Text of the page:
Colleagues who are not already aware may be interested to see the report produced from the Symposium organised by Highways England earlier this year on the topic of road safety behaviour. Details and the report can be found at: http://roadsafetyinsight.com/paving-the-way/
I also copy below the Foreword from the report.
Our context is changing. An ageing society; driverless cars; urbanisation; distributed workforce, air quality. These tides of social, economic and technological change force us to think differently; to look beyond our traditional boundaries and see what we can learn from other sectors. This report challenges us to examine the current context and future trends, raising fundamental questions about the maturity of the road sector, our culture of safety and societal views on acceptance of risk to road users. Advances in behavioural sciences demonstrate that we have an increasingly broad mix of interventions, actors and disciplines to apply to societal challenges such as improving health and safety. This is an area where traditionally behavioural approaches have focussed on changing the attitudes and skills of individuals for example the THINK! road safety campaigns. Notwithstanding the success of these, our understanding about how and why people behave as they do is improving all the time. How we use the roads, whether consciously or automatically, is shaped by who we are as individuals, the physical infrastructure and where we fit in society. We need to determine what works in terms of influencing behaviours through social and physical structures as well as influencing individuals. The value of these new behavioural insights and approaches is in their application, in an integrated and holistic way; reinforcing the process of behaviour change and leading to more sustainable behaviours. In this case a 'safe systems' approach. To refresh our approach to delivering a safe, secure and sustainable road system we need to take some time away from our immediate concerns and reframe the challenge in a broader context, explore what we can learn from other domains and apply the latest evidence of what works in behavioural approaches. I hope this report will be a catalyst for:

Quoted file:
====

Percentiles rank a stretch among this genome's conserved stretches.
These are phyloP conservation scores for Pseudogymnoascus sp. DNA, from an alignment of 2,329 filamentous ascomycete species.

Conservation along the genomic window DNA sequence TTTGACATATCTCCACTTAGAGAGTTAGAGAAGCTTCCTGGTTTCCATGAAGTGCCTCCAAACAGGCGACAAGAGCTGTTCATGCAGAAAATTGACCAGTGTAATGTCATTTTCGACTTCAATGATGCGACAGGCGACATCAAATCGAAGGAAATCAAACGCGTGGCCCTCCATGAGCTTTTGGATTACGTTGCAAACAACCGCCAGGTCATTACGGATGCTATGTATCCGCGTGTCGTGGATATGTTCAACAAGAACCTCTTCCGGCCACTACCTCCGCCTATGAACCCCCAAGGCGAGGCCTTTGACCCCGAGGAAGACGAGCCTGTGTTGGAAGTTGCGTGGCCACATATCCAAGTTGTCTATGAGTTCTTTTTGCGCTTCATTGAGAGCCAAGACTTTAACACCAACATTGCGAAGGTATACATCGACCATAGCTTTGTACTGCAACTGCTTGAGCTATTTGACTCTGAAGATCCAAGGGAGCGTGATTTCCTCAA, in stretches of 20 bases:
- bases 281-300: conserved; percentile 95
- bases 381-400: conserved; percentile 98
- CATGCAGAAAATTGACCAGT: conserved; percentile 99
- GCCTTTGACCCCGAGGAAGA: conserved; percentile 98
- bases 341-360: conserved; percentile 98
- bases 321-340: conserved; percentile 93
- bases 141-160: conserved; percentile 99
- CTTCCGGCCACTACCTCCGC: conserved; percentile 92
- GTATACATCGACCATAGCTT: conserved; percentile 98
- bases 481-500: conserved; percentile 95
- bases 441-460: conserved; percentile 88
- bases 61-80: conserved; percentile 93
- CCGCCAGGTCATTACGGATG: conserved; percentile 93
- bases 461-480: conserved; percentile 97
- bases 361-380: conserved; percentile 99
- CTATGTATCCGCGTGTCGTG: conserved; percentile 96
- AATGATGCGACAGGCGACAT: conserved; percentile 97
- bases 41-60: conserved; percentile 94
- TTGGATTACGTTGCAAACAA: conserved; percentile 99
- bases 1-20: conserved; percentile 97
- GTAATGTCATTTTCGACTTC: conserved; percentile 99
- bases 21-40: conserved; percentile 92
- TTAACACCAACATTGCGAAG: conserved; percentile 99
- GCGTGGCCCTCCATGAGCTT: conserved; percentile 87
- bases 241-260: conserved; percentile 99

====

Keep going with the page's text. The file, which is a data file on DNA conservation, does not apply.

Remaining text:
* more collaboration and smarter ways of working;
* a more outward looking and multi- disciplinary safer systems approach; and
* the development of a robust and accessible evidence-based approach to investment and delivery.
The 2017 Symposium enabled a strategic look at the issues within and beyond the sector, this report challenges us to go on exploring behavioural perspectives on making our roads safer.
Deirdre O'Reilly, Highways England